Members of the St. John’s chapter carry a “Say No To Austerity” banner at today’s protest.
The Council of Canadians St. John’s chapter protested the provincial government’s austerity budget again today.
The chapter has posted in a blog, “Three thousand people converged at Confederation Building in St. John’s to show their opposition to the 2016 austerity budget. Our chapter joined the grassroots march from MUN [Memorial University of Newfoundland]. There were also two other marches to the rally: CUPE and librarians marched from the Arts and Culture Centre, and the Canadian Federation of Students and NL Teachers’ Association marched from College of the North Atlantic. We all met for an epic rally that really allowed everyone to express their outrage at the inequality and injustice in the budget.”
The Telegram now reports, “There was a strong union presence in the crowd, with members of the Canadian Union of Public Employees (CUPE), the Newfoundland and Labrador Association of Public and Private Employees (NAPE), Unifor, Public Service Alliance of Canada (PSAC) and the Newfoundland and Labrador Federation of Labour (NLFL) taking part. There was also a heavy turnout from members of the Newfoundland and Labrador Teachers’ Association, who marched in together waving banners and signs. Busloads of people were brought to the rally by NAPE.”
NLFL president Mary Shortall says, “The people of this province elected this government on a promise of a stronger tomorrow. On a promise not to raise the HST. On a promise of no job cuts to the public service. But all that this budget delivered was misery, increased taxes, fees, fees and more fees, and then there’s the levy.”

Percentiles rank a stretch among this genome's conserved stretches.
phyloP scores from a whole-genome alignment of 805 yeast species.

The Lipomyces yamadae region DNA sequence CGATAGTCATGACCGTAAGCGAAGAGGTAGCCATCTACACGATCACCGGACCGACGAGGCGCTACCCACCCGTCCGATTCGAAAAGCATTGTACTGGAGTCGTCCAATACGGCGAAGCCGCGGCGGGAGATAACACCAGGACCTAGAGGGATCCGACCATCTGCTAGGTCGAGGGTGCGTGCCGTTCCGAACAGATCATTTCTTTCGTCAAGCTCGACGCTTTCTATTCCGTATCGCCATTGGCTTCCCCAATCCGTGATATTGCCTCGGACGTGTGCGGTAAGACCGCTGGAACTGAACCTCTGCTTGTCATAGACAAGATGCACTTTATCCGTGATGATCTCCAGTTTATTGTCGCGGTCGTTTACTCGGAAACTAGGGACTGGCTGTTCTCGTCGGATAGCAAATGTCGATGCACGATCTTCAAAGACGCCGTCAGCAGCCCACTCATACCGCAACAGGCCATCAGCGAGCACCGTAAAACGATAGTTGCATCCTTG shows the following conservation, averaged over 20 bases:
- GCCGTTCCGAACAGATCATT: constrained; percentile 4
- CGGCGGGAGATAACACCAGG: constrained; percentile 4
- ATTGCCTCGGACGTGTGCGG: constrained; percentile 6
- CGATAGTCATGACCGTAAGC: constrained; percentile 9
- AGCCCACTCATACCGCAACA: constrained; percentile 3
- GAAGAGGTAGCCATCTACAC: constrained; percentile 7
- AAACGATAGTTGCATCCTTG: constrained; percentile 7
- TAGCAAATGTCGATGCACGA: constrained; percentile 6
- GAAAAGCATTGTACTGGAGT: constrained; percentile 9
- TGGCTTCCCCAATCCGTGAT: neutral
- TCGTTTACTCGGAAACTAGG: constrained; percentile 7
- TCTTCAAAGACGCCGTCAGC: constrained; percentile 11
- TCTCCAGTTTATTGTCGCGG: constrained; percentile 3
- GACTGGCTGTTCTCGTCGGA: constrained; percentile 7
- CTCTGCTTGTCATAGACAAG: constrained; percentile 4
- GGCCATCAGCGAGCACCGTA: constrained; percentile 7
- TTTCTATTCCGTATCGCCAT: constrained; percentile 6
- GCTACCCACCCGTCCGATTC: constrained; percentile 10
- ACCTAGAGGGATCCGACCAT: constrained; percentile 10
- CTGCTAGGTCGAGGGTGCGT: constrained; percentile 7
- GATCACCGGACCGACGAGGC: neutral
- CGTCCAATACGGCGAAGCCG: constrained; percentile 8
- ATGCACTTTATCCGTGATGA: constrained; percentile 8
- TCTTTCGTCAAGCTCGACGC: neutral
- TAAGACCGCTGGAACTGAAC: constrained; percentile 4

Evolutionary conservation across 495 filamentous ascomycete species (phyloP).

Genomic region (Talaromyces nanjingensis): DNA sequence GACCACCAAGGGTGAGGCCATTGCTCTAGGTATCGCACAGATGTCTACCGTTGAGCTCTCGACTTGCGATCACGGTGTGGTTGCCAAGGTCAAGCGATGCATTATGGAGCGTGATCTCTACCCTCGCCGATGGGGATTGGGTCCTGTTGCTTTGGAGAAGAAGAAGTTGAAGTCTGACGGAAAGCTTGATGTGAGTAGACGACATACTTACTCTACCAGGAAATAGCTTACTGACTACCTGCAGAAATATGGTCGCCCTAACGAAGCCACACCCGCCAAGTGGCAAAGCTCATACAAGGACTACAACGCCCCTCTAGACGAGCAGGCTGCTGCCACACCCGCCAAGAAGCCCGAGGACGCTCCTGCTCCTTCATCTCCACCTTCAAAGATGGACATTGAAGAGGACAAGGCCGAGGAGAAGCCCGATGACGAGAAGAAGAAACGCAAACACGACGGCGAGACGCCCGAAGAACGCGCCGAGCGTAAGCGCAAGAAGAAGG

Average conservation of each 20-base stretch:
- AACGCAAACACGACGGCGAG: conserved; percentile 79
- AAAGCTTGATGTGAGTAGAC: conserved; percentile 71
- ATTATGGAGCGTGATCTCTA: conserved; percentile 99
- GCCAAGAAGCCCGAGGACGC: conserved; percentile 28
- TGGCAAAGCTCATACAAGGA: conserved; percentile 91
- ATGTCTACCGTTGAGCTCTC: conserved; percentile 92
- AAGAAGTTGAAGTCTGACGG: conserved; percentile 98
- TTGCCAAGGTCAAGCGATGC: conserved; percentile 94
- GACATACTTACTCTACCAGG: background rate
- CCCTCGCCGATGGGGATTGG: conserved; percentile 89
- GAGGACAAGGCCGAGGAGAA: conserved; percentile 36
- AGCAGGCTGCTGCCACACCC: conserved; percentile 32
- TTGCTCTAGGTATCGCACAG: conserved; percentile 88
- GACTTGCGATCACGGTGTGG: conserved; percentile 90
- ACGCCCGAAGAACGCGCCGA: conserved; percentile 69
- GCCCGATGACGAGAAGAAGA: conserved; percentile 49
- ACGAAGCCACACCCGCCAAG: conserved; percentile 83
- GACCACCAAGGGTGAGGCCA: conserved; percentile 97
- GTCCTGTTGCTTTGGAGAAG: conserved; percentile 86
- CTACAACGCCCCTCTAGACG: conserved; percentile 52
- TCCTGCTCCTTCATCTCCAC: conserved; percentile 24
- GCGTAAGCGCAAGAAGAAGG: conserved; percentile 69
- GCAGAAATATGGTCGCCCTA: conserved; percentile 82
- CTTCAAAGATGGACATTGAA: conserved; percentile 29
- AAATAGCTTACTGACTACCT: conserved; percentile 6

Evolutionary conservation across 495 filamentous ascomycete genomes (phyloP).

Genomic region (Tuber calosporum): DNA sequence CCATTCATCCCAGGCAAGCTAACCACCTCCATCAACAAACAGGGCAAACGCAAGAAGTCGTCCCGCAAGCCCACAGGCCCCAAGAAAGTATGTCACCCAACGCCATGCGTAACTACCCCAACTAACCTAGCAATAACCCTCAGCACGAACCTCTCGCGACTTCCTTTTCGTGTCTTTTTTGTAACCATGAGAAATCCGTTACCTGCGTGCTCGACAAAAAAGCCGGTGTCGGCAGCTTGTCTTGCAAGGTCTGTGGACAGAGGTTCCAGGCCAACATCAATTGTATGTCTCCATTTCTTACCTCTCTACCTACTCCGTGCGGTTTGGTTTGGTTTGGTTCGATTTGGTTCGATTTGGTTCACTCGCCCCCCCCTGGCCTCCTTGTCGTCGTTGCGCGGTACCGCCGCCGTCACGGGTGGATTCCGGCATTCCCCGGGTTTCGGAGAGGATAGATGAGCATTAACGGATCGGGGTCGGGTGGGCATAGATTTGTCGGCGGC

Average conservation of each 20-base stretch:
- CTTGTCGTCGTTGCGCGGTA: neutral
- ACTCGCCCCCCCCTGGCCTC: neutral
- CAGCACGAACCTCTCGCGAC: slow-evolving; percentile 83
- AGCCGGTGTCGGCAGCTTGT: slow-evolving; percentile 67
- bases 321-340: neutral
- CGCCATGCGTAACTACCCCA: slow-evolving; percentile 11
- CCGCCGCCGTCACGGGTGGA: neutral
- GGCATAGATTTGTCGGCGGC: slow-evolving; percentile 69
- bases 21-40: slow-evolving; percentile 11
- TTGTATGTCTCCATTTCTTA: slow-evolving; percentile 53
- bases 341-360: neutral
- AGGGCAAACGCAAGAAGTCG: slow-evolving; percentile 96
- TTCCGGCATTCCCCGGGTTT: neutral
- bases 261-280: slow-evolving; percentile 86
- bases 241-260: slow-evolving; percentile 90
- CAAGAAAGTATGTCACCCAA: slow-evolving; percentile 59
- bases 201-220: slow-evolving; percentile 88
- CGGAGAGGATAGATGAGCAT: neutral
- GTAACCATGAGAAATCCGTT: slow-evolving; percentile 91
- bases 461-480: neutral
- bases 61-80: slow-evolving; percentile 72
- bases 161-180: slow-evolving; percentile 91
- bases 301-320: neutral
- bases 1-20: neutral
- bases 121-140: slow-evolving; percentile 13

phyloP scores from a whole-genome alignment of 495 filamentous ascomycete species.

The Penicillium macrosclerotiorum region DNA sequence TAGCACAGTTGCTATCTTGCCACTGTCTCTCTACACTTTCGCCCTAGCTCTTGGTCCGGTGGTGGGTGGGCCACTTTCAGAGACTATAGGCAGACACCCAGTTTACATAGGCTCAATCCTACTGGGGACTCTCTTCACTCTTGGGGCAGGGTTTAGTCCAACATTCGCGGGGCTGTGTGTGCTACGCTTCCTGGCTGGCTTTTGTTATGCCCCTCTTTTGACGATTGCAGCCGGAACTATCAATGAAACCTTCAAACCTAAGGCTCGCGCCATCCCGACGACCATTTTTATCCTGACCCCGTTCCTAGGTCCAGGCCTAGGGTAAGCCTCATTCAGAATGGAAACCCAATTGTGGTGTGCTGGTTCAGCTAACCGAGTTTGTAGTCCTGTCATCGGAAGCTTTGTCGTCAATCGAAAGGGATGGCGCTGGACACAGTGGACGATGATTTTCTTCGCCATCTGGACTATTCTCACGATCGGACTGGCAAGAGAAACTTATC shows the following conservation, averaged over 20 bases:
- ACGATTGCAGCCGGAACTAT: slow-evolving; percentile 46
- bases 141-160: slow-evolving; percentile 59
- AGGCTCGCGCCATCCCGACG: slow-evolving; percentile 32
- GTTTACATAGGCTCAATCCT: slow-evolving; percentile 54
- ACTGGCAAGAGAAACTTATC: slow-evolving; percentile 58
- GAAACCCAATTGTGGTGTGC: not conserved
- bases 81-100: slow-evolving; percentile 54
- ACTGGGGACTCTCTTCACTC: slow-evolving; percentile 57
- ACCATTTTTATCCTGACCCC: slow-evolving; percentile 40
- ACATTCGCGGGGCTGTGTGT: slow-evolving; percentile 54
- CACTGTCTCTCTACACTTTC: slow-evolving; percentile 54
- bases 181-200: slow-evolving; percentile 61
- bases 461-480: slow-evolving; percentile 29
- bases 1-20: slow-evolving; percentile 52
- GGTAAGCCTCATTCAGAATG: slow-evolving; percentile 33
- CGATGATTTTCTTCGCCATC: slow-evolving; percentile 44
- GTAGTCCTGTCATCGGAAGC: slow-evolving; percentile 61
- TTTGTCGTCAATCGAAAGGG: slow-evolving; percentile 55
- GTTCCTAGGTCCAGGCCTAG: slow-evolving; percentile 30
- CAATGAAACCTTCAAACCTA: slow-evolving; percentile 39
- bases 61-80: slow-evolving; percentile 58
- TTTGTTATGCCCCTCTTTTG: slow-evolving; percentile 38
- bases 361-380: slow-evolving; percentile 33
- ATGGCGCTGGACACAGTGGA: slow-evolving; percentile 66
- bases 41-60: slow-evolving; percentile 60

Just some of the specific budget measures include:
cutting hundreds of civil service jobs (eliminating at least 450 full-time equivalent jobs across public agencies, board and commissions, as well as 200 government positions)
raising the harmonized sales tax from 13 per cent to 15 per cent
cutting $14 million in funding to Memorial University (prompting concerns about tuition fee increases)
closing 54 of the 95 libraries in the province
a $300 levy for those earning $25,000 a year (that tops out at $900 for anyone making more than $202,500 a year)
the average household in Newfoundland and Labrador paying nearly $3,000 more in taxes and fees per year.
Shortall has also commented, “There’s demonstrations happening all over the province. It’s not going away, which is a little bit different for us. What I think we’re seeing is that, for a long time, we’ve been told to put up and shut up by governments who think they know what’s best for us. And I think we’re at a turning point in our history now, where ordinary citizens are saying to the government, no, we’re not going to put up. We’re not going to shut up.”
The Council of Canadians St. John’s chapter has already participated in three other major protests against the provincial government’s budget on April 16, April 21 and April 29. We are also a member of the ‘We Are NL’ anti-austerity campaign that was launched on April 26.
CBC reports, “[The province’s finance minister] said further actions will be announced in a supplemental budget this fall.”